…Negotiate with landlords that payment of rent going forward will be calculated as a percentage of actual sales rather than on payment of monthly contract rent. In that way, the landlords and retailers are partners and the landlord is motivated to get customers into the malls so that the sales take place and rent as a percentage of those sales gets paid.
As part of our series about the future of retail, I had the pleasure of interviewing Victor Sahn.
Partner Victor Sahn with Los Angeles-based bankruptcy law firm SulmeyerKupetz, specializes in financial restructuring and bankruptcy. He has significant experience in bankruptcy cases involving malls and retail centers. He also has very significant experience representing Debtors and Creditors in discount retail and specialty retail bankruptcy cases, particularly in the clothing business. Mr. Sahn has frequently worked with asset purchasers in Chapter 11 and Chapter 7 cases as well as plan proponents in Chapter 11 cases. He can be reached at [email protected] or (213) 626–2311.
Thank you so much for joining us in this interview series! Before we dive in, our readers would love to learn a bit more about you. Can you tell us a story about what brought you to this specific career path?
This occurred during law school. A very close friend who remains one to this day, applied for and received a law clerking internship with a well-known and highly respected San Diego, California Federal Bankruptcy Judge. He told me what a great mentor the Judge was, how interesting his cases and the practice area were, and how much fun he was having doing the work for credit. He got me interested in it, and when a similar internship came up the next year, I applied for the position and successfully received it. I found out he was right and have been focused on the bankruptcy practice ever since.
Can you share the most interesting story that happened to you since you started your career?
That is a tough question, there have been a few them. Bankruptcy is a practice that progresses quickly because the economics involved in cases require the parties to either resolve their differences or for the Bankruptcy Judge to decide in real time to the issue or crisis in question. Businesses, the lifetime work of their founders and owners, and the jobs of employees are often at stake and cannot wait for the usual grind and extended process that characterizes the timeframes for rulings in most legal disputes. A great deal can get done in a bankruptcy case in a very short time. In 2017–2018, we worked with a client to purchase a business out of a series of bankruptcy cases in a large bankruptcy filing in Delaware. The work was intense for 2–3 weeks, nearly around the clock. I lived in a hotel room in Wilmington, Delaware which was functionally my office and appeared in Court on multiple occasions in order to get the sale closed. In terms of consideration paid for the assets and debt assumed by my client, the buyer, hundreds of millions were involved. No one believed we could get the transaction closed within the very short time that we had, however, with the help of my colleagues at the firm, we succeeded in closing the transaction.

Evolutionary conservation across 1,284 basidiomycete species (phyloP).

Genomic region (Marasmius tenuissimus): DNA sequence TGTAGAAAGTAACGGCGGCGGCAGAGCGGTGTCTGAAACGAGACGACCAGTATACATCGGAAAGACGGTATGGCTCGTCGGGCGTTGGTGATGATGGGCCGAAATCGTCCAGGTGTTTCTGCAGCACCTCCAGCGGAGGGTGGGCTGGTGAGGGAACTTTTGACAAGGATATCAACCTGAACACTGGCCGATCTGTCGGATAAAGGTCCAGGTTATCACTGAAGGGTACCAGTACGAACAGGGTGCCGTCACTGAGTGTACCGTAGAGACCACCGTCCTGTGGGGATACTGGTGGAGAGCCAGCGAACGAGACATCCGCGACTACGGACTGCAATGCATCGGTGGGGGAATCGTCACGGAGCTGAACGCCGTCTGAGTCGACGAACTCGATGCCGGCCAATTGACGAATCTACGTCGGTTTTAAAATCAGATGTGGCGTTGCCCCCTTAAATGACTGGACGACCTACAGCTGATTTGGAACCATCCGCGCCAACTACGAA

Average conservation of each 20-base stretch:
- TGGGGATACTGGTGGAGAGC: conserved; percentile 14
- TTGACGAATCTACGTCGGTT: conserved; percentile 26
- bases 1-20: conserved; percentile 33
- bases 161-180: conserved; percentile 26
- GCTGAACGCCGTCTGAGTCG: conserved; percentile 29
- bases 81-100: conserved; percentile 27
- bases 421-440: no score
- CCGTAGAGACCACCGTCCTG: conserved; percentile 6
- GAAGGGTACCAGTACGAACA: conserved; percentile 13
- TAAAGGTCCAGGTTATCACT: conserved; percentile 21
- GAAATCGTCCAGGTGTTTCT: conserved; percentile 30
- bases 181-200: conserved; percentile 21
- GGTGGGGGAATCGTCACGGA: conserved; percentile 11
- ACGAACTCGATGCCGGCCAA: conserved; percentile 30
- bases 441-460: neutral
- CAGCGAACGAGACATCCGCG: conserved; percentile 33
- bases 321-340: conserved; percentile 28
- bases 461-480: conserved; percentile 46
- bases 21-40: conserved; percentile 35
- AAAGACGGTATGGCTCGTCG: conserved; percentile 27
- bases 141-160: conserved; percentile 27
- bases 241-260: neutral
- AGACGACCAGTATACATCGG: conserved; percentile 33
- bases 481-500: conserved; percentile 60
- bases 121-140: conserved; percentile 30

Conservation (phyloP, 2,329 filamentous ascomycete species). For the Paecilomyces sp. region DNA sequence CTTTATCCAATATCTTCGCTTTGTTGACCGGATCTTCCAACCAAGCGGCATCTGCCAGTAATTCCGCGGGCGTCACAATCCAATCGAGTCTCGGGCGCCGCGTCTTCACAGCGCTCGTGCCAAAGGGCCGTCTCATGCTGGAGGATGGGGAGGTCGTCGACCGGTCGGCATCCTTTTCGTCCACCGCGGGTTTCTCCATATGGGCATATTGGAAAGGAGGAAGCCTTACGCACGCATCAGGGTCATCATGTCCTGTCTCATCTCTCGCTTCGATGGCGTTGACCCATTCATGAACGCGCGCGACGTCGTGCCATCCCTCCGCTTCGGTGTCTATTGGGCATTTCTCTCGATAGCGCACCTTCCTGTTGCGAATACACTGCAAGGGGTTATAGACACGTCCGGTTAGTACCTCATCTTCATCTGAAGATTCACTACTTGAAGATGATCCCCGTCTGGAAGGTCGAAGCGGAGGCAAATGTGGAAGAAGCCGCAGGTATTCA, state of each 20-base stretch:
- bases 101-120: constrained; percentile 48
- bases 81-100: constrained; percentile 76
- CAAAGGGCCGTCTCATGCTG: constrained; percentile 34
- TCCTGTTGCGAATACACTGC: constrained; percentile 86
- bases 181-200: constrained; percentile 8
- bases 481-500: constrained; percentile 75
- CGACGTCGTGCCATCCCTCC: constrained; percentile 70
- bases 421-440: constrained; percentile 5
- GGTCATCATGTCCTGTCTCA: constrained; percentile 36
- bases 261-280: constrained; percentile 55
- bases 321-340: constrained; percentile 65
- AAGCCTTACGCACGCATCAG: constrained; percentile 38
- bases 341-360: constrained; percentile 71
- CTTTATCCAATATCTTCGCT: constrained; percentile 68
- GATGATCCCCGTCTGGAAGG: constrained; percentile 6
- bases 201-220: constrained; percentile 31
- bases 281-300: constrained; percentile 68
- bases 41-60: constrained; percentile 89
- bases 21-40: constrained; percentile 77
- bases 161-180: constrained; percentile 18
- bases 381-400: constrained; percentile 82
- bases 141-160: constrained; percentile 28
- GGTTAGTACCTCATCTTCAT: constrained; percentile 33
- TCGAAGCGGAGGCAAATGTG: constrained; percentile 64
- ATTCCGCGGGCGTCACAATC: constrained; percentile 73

Can you share a story about the funniest mistake you made when you were first starting? Can you tell us what lesson or takeaway you learned from that? Not sure that I have a good answer to this question.
Are you working on any new exciting projects now? How do you think that might help people?
I have been working on a litigation matter for the last four years involving 15 dollars -20 Million dollars of fraud and embezzlement by the principal of a Chapter 11 Debtor. We are working on recovering the funds wrongfully transferred to third parties that received the funds which were converted by the principal and returning those funds to the creditors of the bankruptcy estate. The matter is coming up for trial during 2021.
Which tips would you recommend to your colleagues in your industry to help them to thrive and not “burn out”?
It really depends upon what you enjoy doing and what is important to you. For me, my family has always been central to thriving and not burning out. The energy poured into them is revitalizing and has always kept me centered and aware of what is important.
None of us can achieve success without some help along the way. Is there a person to whom you are grateful, who helped get you to where you are? Can you share a story?